Reading Manga Is Not As Hard As You Think

I recently finished reading through Detective Conan Vol. 1, and in doing so, I realized that manga is not as scary or intimidating as I thought. This could be a product of slow and steady incremental progress, but I think it’s more a matter of building mental barriers that need to be broken down.

Set Your Standards Low

Whenever I got my first volume of manga (Fullmetal Alchemist, by the way), I was so excited and ready to learn. Unfortunately my mind put all of these expectations on learning Japanese through manga. I’ve read all sorts of stuff online and in other blogs about the fantastic benefits of learning from stuff you enjoy, and I’ll be honest, that sort of set me up for failure. I had these grand visions of me rocketing up to the top of the “American guys who know Japanese” list because some people achieved fluency that way. I thought, maybe not consciously, that it’ll be as easy for me as it was for them. Boy was I wrong.

No matter how you cut it, Japanese is difficult. There’s SO MUCH I still don’t know. But that’s okay. I’ve learned to accept it now. Reading one volume of manga won’t put me at the level of Adshap or Khatz, so forget about them and set those standards nice and low. If you’re reading your first manga, expect to not understand much of anything. Because for the first 50 pages, you won’t. It will be a jumble of vaguely familiar words and grammar structures that you’ve only seen in Anki. And that’s okay. It’s less about the content and more about the process.

Skipping stuff REALLY IS okay

The very first page of Detective Conan? I still haven’t read it. It’s not because I don’t care about the story (I have actually seen the first episode of the anime at least 5 times). It’s because there’s text ALL over the page. The dialogue is long and verbose, there’s nothing happening in the art, and I’m just generally not interested in trying to fight through it all. So I skipped it.

The second page? So much better. It got me hooked into the story (”御主人、あなたです!”). After that, it was much easier to continue to the third page, then the fourth, then the fifth, etc etc etc. When you get to the point where you’re reading and reading and nothing makes sense, or you turn the page and there’s a giant block-of-text sitting there making fun of you for not understanding it’s subtle humor, just skip it.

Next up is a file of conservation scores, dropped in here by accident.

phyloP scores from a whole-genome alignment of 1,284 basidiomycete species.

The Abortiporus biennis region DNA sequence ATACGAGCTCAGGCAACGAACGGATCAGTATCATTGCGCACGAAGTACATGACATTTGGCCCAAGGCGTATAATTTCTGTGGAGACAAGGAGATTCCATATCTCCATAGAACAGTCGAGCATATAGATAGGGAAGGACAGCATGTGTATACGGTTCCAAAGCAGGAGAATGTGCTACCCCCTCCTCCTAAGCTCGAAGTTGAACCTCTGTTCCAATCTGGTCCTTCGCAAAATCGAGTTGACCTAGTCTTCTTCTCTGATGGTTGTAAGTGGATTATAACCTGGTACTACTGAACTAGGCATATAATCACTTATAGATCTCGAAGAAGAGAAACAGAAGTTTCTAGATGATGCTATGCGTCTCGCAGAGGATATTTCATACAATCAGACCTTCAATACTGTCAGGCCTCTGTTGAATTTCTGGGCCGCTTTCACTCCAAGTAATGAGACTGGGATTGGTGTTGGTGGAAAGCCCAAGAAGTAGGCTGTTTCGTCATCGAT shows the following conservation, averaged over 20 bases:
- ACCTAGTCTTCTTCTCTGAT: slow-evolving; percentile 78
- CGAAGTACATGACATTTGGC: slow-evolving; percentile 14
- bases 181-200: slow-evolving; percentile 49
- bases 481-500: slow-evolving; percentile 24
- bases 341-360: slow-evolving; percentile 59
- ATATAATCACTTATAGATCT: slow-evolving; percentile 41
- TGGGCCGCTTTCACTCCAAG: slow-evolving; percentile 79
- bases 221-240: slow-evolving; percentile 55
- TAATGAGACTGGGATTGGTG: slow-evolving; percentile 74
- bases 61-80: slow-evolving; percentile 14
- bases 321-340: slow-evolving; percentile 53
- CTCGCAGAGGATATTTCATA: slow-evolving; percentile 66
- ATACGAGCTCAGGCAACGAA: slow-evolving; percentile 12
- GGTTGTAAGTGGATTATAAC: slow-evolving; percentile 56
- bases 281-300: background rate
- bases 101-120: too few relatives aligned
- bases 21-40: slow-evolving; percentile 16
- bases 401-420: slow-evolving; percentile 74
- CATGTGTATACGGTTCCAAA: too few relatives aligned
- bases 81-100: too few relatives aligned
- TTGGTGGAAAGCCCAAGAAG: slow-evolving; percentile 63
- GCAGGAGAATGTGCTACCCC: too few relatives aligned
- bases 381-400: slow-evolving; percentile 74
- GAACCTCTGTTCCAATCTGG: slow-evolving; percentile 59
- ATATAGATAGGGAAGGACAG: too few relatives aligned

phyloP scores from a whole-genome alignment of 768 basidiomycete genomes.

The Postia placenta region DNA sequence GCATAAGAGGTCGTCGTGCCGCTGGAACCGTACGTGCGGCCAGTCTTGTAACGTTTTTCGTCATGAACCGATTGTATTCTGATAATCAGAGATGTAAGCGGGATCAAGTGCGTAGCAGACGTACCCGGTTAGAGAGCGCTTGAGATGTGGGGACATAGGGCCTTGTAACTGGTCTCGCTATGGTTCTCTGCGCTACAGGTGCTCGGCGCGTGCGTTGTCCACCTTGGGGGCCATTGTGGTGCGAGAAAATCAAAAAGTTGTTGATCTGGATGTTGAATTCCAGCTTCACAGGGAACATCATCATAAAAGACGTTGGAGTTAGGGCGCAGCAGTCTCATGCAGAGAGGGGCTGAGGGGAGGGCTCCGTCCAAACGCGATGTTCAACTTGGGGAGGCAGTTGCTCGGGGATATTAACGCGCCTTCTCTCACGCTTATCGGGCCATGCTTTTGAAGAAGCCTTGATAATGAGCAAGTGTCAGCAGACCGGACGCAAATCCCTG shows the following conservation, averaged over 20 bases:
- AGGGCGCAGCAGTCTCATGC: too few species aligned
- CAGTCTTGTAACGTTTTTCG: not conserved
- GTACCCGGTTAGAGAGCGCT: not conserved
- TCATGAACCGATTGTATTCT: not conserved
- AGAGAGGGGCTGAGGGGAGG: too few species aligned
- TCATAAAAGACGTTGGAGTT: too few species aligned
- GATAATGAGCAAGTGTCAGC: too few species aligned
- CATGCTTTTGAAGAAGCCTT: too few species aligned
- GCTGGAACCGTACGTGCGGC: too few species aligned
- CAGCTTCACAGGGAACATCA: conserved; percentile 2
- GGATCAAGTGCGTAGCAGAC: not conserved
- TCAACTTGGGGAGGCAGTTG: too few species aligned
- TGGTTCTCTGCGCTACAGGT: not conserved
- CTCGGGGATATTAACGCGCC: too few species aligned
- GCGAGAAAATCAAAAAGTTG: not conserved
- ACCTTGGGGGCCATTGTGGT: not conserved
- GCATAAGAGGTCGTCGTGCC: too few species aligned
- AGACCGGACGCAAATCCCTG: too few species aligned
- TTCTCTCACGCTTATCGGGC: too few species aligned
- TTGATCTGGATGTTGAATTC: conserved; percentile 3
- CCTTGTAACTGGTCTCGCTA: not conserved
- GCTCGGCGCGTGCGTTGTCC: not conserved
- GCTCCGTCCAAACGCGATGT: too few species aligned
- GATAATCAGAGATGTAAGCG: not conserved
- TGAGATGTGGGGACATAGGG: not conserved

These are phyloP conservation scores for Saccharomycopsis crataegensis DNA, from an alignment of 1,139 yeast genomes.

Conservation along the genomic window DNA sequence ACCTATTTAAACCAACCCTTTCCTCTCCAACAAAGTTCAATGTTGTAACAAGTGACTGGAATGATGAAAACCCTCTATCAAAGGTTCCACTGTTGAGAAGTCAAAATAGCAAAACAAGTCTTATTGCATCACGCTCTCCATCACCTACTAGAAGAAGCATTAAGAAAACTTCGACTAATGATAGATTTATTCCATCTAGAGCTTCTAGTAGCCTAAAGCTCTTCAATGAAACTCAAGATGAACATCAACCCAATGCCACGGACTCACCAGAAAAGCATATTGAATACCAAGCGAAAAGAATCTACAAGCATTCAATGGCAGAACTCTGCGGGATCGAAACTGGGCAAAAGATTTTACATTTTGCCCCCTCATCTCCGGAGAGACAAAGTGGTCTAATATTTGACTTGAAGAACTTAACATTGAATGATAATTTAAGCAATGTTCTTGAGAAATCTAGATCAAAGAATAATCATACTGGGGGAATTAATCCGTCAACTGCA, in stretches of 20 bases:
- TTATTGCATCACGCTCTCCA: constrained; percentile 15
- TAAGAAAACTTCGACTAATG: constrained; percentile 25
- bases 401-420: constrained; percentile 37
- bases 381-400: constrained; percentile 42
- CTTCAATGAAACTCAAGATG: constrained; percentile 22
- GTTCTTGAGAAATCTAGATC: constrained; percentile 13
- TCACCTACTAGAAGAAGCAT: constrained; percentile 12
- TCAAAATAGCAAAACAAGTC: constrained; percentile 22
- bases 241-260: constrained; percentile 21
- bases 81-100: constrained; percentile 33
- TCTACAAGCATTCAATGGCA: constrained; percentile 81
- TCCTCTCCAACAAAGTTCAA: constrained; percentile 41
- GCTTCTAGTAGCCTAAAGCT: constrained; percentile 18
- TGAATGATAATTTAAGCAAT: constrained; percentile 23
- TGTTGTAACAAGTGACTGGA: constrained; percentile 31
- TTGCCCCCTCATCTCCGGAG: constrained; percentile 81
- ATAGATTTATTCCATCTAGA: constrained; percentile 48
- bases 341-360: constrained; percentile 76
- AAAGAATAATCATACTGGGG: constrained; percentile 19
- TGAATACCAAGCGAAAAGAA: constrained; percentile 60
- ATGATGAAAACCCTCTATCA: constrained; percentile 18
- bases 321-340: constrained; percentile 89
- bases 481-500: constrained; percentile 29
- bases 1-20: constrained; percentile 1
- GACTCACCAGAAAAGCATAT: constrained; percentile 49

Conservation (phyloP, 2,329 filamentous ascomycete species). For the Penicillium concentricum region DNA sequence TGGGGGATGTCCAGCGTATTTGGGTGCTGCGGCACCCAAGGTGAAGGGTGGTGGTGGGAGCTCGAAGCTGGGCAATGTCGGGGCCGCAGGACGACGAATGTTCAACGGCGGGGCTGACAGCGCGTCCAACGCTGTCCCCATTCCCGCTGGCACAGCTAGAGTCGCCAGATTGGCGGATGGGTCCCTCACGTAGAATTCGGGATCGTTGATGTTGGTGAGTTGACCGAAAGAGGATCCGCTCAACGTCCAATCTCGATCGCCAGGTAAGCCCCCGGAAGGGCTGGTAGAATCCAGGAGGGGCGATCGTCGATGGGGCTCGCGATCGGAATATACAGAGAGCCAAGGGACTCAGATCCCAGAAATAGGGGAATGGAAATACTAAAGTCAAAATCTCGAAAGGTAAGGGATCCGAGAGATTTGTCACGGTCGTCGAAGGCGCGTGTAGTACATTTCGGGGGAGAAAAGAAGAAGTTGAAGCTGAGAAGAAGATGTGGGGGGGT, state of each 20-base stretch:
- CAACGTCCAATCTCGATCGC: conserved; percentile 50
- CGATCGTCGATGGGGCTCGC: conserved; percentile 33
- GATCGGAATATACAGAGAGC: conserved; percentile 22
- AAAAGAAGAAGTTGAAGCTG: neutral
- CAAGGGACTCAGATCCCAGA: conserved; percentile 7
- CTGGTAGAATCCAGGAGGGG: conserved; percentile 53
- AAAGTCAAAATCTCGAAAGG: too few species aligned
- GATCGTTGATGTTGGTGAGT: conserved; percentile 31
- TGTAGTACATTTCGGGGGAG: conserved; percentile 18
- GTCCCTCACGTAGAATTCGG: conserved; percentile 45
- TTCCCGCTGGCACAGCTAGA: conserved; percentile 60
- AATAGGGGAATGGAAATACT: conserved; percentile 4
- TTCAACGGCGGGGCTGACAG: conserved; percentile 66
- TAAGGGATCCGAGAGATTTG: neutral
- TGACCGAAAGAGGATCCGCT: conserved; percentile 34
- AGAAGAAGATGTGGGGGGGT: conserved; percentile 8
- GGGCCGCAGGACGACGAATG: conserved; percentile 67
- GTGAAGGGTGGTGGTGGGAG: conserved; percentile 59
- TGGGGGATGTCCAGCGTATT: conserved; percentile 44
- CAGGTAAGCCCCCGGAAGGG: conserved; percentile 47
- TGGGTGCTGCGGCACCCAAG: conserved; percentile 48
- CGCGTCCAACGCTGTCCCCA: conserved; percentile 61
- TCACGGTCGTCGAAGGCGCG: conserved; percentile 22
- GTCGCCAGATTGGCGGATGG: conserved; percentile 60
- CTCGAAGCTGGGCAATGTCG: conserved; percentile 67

DON’T use a dictionary

There’s two different ways that you can read something. Intensively, reading for quality, and extensively, reading for quantity. Both have their merits and are great for learning. But if you’re thinking about reading your first manga right now, go for the latter. Reading intensively at this stage will only mean headaches and frustration.

There’s a lot I don’t know, but I can look up the meaning. Vocabulary or simple grammar structures. Those are easy to look up because I know what keywords to use and what resources to look in. There are things that are much harder to look up, like colloquial phrases, complex grammar structures, slang terms. These are tough to define when you don’t have a large pool of knowledge to pick from. Reading intensively does have a lot of great benefits that I won’t get into here, but it does provide a lot of trouble in the early stages of learning a language. So if you actually want to finish that book you’ve had your eye on, shoot for extensive reading.

Since you’re not going to look anything up right now, how are you going to keep track of your progress? How will you learn these words and phrases if you just skim through them? My advice,

USE a highlighter

Yes a wonderful highlighter. They are fantastic. All bright and yellow (or red or blue or green), ready to point out how much you don’t know. It does this because you will be highlighting anything you want to look up later. Don’t know that kanji compound? BAM. Highlighted. What about that weird verb ending thing that you don’t really understand? BAM. Highlighted.

That’s the process. Read/skim/skip stuff you don’t care about, then “WHOA I understood that super basic sentence. That was cool. Except for that one word. I have no idea what it is. *highlighted*”. Then keep moving. Get through the whole book. When you look back, you’ll probably see that there’s going to be a lot less highlighting than you would’ve imagined (at least that’s how it was for me). There were large chunks of conversation that I actually understood and followed. Then there’s chunks of conversation where I highlighted a word in every sentence. And that’s perfect! That gives you,

1.) confidence that you aren’t wasting your time and you actually know some stuff, and
2.) a bunch of words to look up later, and accompanying sentences with context!

Just remember to do all that lookin’ up stuff later. Add em’ to Anki if that’s your thing.

Pick something that you like

This one is so obvious I don’t even want to write anything about it. It’s the same problem I faced when I was trying to force feed myself the Core6k vocabulary list. It tastes bad and I don’t like it. When you don’t give a shit about what you’re reading, you’re not going to like reading. And if you don’t like reading, you’re not going to stick with it. “Difficult” and “easy” are all subjective. Eating crawfish is too difficult for a lot of people, but that doesn’t mean I can’t love every minute of it. Struggling to fish out that tiny little piece of meat is SO worth it because it tastes damn good. Same with Japanese. Find your crawfish.


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